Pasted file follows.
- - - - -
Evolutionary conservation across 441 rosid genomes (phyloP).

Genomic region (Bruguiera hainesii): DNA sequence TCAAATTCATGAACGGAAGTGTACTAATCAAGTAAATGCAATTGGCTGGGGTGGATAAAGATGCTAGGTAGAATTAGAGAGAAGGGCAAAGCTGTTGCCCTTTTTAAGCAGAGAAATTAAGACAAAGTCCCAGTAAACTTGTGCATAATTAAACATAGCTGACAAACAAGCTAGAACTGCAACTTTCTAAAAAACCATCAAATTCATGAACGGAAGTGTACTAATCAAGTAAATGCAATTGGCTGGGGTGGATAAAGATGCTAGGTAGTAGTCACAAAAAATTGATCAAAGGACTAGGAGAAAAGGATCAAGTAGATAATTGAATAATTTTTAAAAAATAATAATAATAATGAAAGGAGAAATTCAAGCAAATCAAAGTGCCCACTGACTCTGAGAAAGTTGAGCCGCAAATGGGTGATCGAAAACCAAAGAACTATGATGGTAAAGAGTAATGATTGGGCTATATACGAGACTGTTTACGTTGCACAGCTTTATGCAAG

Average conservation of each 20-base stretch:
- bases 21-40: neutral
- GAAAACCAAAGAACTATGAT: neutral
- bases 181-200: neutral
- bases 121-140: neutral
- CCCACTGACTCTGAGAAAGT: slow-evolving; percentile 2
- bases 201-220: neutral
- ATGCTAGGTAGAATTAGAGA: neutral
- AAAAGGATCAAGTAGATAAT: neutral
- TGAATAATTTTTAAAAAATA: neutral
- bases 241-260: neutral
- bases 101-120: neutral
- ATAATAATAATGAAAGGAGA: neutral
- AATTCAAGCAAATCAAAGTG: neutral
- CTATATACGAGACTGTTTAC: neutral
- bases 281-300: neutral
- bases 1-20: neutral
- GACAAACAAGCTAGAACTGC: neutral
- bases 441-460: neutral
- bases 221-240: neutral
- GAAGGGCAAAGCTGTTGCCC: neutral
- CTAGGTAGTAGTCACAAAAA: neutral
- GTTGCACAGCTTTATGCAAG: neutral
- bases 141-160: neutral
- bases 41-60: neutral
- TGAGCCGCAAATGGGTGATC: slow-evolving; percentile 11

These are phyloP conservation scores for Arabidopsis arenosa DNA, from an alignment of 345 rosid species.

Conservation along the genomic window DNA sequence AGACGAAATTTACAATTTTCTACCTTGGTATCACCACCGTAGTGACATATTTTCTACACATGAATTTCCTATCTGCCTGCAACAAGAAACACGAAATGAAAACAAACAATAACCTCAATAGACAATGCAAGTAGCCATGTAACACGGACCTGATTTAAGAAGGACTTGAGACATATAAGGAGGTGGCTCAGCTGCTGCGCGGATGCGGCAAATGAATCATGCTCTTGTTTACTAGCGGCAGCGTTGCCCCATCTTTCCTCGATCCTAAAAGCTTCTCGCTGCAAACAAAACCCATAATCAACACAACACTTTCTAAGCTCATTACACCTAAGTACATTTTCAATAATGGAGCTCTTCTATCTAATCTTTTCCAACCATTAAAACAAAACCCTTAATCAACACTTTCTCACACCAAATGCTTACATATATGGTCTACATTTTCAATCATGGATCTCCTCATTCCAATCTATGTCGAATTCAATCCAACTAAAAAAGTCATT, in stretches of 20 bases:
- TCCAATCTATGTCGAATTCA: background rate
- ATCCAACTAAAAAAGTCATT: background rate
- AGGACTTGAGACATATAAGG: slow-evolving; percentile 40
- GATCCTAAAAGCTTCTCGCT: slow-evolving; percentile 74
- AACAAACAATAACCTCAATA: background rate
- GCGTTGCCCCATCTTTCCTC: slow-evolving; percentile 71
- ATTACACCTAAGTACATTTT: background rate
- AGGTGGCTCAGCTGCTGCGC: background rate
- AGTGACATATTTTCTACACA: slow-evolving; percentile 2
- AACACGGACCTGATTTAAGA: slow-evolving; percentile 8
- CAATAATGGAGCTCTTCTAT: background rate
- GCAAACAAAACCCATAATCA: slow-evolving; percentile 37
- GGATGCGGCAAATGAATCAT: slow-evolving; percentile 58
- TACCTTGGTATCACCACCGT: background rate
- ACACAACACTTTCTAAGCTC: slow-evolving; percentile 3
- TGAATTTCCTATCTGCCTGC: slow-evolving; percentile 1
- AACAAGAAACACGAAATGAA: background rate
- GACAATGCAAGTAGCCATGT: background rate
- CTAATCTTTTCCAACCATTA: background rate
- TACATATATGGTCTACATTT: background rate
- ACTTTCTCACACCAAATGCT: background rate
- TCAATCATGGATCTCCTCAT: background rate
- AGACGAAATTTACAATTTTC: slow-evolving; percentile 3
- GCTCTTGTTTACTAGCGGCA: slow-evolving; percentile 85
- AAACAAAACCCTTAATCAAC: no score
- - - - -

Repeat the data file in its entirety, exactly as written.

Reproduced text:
Evolutionary conservation across 441 rosid genomes (phyloP).

Genomic region (Bruguiera hainesii): DNA sequence TCAAATTCATGAACGGAAGTGTACTAATCAAGTAAATGCAATTGGCTGGGGTGGATAAAGATGCTAGGTAGAATTAGAGAGAAGGGCAAAGCTGTTGCCCTTTTTAAGCAGAGAAATTAAGACAAAGTCCCAGTAAACTTGTGCATAATTAAACATAGCTGACAAACAAGCTAGAACTGCAACTTTCTAAAAAACCATCAAATTCATGAACGGAAGTGTACTAATCAAGTAAATGCAATTGGCTGGGGTGGATAAAGATGCTAGGTAGTAGTCACAAAAAATTGATCAAAGGACTAGGAGAAAAGGATCAAGTAGATAATTGAATAATTTTTAAAAAATAATAATAATAATGAAAGGAGAAATTCAAGCAAATCAAAGTGCCCACTGACTCTGAGAAAGTTGAGCCGCAAATGGGTGATCGAAAACCAAAGAACTATGATGGTAAAGAGTAATGATTGGGCTATATACGAGACTGTTTACGTTGCACAGCTTTATGCAAG

Average conservation of each 20-base stretch:
- bases 21-40: neutral
- GAAAACCAAAGAACTATGAT: neutral
- bases 181-200: neutral
- bases 121-140: neutral
- CCCACTGACTCTGAGAAAGT: slow-evolving; percentile 2
- bases 201-220: neutral
- ATGCTAGGTAGAATTAGAGA: neutral
- AAAAGGATCAAGTAGATAAT: neutral
- TGAATAATTTTTAAAAAATA: neutral
- bases 241-260: neutral
- bases 101-120: neutral
- ATAATAATAATGAAAGGAGA: neutral
- AATTCAAGCAAATCAAAGTG: neutral
- CTATATACGAGACTGTTTAC: neutral
- bases 281-300: neutral
- bases 1-20: neutral
- GACAAACAAGCTAGAACTGC: neutral
- bases 441-460: neutral
- bases 221-240: neutral
- GAAGGGCAAAGCTGTTGCCC: neutral
- CTAGGTAGTAGTCACAAAAA: neutral
- GTTGCACAGCTTTATGCAAG: neutral
- bases 141-160: neutral
- bases 41-60: neutral
- TGAGCCGCAAATGGGTGATC: slow-evolving; percentile 11

These are phyloP conservation scores for Arabidopsis arenosa DNA, from an alignment of 345 rosid species.

Conservation along the genomic window DNA sequence AGACGAAATTTACAATTTTCTACCTTGGTATCACCACCGTAGTGACATATTTTCTACACATGAATTTCCTATCTGCCTGCAACAAGAAACACGAAATGAAAACAAACAATAACCTCAATAGACAATGCAAGTAGCCATGTAACACGGACCTGATTTAAGAAGGACTTGAGACATATAAGGAGGTGGCTCAGCTGCTGCGCGGATGCGGCAAATGAATCATGCTCTTGTTTACTAGCGGCAGCGTTGCCCCATCTTTCCTCGATCCTAAAAGCTTCTCGCTGCAAACAAAACCCATAATCAACACAACACTTTCTAAGCTCATTACACCTAAGTACATTTTCAATAATGGAGCTCTTCTATCTAATCTTTTCCAACCATTAAAACAAAACCCTTAATCAACACTTTCTCACACCAAATGCTTACATATATGGTCTACATTTTCAATCATGGATCTCCTCATTCCAATCTATGTCGAATTCAATCCAACTAAAAAAGTCATT, in stretches of 20 bases:
- TCCAATCTATGTCGAATTCA: background rate
- ATCCAACTAAAAAAGTCATT: background rate
- AGGACTTGAGACATATAAGG: slow-evolving; percentile 40
- GATCCTAAAAGCTTCTCGCT: slow-evolving; percentile 74
- AACAAACAATAACCTCAATA: background rate
- GCGTTGCCCCATCTTTCCTC: slow-evolving; percentile 71
- ATTACACCTAAGTACATTTT: background rate
- AGGTGGCTCAGCTGCTGCGC: background rate
- AGTGACATATTTTCTACACA: slow-evolving; percentile 2
- AACACGGACCTGATTTAAGA: slow-evolving; percentile 8
- CAATAATGGAGCTCTTCTAT: background rate
- GCAAACAAAACCCATAATCA: slow-evolving; percentile 37
- GGATGCGGCAAATGAATCAT: slow-evolving; percentile 58
- TACCTTGGTATCACCACCGT: background rate
- ACACAACACTTTCTAAGCTC: slow-evolving; percentile 3
- TGAATTTCCTATCTGCCTGC: slow-evolving; percentile 1
- AACAAGAAACACGAAATGAA: background rate
- GACAATGCAAGTAGCCATGT: background rate
- CTAATCTTTTCCAACCATTA: background rate
- TACATATATGGTCTACATTT: background rate
- ACTTTCTCACACCAAATGCT: background rate
- TCAATCATGGATCTCCTCAT: background rate
- AGACGAAATTTACAATTTTC: slow-evolving; percentile 3
- GCTCTTGTTTACTAGCGGCA: slow-evolving; percentile 85
- AAACAAAACCCTTAATCAAC: no score